On the permissiveness of the abductive theory of method

Department of Psychology, University of Canterbury, Private Bag 4800, Christchurch, New Zealand.
Journal of Clinical Psychology (Impact Factor: 2.12). 09/2008; 64(9):1037-45. DOI: 10.1002/jclp.20507
Source: PubMed


In this article, the author examines Romeijn's (2008) contention that the account of theory construction in the abductive theory of scientific method suffers from the problem of the underdetermination of theories by empirical evidence. Following Romeijn, the author focuses on the issue of underdetermination as it affects the method of exploratory factor analysis, the strategy of analogical modeling, and the theory of explanatory coherence. The author argues that in each case there are sufficient methodological resources available to researchers to use these methods to good effect. Additionally, he comments on the normative force of the abductive theory of method.

1 Follower
8 Reads
  • [Show abstract] [Hide abstract]
    ABSTRACT: This special issue of the Journal of Clinical Psychology comprises six theoretical papers that are concerned with the interconnected topics of scientific method, abductive inference, and clinical reasoning. The first four papers deal with the nature and limitations of a broad abductive theory of scientific method, and its application to clinical reasoning and case formulation. These are followed by three papers which in turn consider the prospects of using explanatory criteria to appraise competing models of psychopathy, examine the merits of a number of different psychometric perspectives on the assessment of psychopathology, and reject a core supposition of the orthodox approach to hypothesis testing.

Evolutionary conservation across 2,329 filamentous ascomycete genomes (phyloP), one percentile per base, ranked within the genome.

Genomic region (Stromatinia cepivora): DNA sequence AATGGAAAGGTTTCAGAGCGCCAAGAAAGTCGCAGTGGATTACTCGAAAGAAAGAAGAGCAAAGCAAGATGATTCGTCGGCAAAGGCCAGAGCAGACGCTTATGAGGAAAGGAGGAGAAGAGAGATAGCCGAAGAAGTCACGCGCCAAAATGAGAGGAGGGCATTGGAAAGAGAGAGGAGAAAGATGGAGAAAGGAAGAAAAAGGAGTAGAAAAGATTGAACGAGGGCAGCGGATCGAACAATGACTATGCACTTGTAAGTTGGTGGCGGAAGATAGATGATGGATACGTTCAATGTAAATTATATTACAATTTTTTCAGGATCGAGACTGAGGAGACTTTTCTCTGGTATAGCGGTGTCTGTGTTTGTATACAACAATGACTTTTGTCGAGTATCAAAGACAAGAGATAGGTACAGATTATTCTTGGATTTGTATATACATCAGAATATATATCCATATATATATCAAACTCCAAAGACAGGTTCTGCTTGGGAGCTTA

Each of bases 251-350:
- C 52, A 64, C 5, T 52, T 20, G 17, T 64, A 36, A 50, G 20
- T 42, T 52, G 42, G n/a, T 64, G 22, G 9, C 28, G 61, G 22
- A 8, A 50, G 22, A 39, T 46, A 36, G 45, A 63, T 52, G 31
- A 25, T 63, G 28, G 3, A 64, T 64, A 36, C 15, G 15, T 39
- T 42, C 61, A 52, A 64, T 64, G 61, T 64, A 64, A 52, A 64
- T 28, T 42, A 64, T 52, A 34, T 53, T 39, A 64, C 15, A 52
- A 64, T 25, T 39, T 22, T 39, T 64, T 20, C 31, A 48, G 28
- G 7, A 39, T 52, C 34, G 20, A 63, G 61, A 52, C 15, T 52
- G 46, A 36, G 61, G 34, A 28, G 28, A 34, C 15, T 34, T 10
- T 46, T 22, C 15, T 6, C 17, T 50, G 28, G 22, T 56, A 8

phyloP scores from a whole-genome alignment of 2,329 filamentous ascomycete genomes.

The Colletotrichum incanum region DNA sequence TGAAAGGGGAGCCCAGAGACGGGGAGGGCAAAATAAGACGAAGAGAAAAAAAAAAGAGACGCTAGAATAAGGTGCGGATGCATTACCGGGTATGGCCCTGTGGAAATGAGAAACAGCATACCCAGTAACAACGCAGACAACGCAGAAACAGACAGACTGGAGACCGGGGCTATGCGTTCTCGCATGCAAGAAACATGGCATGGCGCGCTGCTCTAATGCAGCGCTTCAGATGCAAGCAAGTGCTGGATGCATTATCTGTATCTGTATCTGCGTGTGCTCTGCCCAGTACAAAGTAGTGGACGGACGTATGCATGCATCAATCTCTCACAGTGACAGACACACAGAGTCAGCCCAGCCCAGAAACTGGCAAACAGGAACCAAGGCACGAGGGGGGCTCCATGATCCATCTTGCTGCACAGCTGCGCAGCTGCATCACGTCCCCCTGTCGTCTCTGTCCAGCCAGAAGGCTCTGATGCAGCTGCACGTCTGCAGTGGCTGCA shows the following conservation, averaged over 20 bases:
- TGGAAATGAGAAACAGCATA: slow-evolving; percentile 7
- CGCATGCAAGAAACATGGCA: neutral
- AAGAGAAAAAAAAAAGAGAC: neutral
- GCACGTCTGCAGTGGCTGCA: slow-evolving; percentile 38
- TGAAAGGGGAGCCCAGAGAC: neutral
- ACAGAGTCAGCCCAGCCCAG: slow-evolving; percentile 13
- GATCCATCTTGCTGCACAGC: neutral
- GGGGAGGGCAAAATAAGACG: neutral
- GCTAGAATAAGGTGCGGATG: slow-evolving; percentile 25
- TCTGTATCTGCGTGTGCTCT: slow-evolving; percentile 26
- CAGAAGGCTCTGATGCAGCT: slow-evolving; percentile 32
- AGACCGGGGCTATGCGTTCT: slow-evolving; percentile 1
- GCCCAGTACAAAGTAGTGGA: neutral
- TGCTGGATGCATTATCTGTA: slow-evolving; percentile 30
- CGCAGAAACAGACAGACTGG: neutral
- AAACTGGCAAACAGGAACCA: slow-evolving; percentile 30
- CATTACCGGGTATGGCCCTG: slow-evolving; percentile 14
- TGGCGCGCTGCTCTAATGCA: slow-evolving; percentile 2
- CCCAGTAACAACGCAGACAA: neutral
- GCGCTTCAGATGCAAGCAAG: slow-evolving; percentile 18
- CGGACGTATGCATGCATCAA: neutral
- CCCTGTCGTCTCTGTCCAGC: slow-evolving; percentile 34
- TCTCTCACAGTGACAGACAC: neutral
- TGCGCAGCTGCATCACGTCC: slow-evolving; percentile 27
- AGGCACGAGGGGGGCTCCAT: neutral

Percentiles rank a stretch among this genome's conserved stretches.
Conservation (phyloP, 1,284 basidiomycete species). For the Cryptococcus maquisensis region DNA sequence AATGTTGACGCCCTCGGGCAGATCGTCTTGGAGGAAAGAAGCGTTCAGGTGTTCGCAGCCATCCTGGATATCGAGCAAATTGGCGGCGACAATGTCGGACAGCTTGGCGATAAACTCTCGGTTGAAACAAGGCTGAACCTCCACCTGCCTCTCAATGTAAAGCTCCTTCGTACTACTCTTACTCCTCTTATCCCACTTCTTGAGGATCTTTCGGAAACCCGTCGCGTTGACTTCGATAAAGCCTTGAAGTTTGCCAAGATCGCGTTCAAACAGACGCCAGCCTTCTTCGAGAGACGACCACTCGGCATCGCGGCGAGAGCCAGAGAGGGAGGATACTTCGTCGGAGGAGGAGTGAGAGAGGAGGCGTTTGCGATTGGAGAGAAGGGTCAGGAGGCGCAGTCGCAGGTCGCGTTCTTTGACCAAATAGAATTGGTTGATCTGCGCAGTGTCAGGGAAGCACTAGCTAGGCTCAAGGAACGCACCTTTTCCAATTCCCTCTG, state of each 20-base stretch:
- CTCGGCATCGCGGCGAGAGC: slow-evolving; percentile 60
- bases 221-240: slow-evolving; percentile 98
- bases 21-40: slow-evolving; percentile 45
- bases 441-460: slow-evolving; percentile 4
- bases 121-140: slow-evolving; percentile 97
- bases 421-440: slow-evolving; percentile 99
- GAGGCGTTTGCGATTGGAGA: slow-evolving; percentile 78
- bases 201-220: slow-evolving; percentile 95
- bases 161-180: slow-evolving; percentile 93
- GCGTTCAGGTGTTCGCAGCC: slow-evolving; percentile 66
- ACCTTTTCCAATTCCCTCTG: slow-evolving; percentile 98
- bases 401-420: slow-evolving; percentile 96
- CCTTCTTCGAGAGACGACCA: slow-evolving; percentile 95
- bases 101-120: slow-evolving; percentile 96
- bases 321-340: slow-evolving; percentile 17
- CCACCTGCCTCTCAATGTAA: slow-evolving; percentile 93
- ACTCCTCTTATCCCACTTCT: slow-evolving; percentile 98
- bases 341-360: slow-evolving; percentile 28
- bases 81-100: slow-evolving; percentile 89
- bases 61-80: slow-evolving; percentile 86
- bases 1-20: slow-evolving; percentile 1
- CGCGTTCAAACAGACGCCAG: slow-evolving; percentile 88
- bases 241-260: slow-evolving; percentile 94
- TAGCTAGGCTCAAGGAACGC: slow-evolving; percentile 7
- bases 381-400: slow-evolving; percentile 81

Journal of Clinical Psychology 09/2008; 64(9):1013-8. DOI:10.1002/jclp.20505 · 2.12 Impact Factor
  • [Show abstract] [Hide abstract]
    ABSTRACT: The proportion of publications of qualitative research in mainstream psychology journals is small. Thus, in terms of this important criterion, despite its recent rapid growth, qualitative research is marginalized in psychology. The author suggests that contributing to this situation is the lack of a coherent and unifying methodology of qualitative research methods that elucidates their credibility. He groups the many qualitative research methods into 3 main kinds, then applies to them 4 propositions offered as such a methodology: (1) Qualitative research is hermeneutical, entailing application of the method of the hermeneutic circle to text about experience and/or action. (2) Implicit in the use of the hermeneutic circle method is the activity of educing and articulating the meaning of text, an activity that modifies and interacts with C. S. Peirce's (1965, 1966) logical operations of abduction, theorematic deduction, and induction. (3) The cycling of these 4 moments enables demonstration, achieved rhetorically, of the validity of the understandings resulting from the exegesis of the text under study. (4) This demonstrative rhetoric is enhanced when researchers disclose reflexively those aspects of their perspectives they judge to have most relevant bearing on their understandings. The author compares abduction as formulated here with other recent uptakes of it. As an installment on the generality of the methodology, he explores its fit with the descriptive phenomenological psychological method, conversation analysis, and thematic analysis. (PsycINFO Database Record (c) 2012 APA, all rights reserved).
    Psychological Methods 07/2012; 17(3):385-98. DOI:10.1037/a0029250 · 4.45 Impact Factor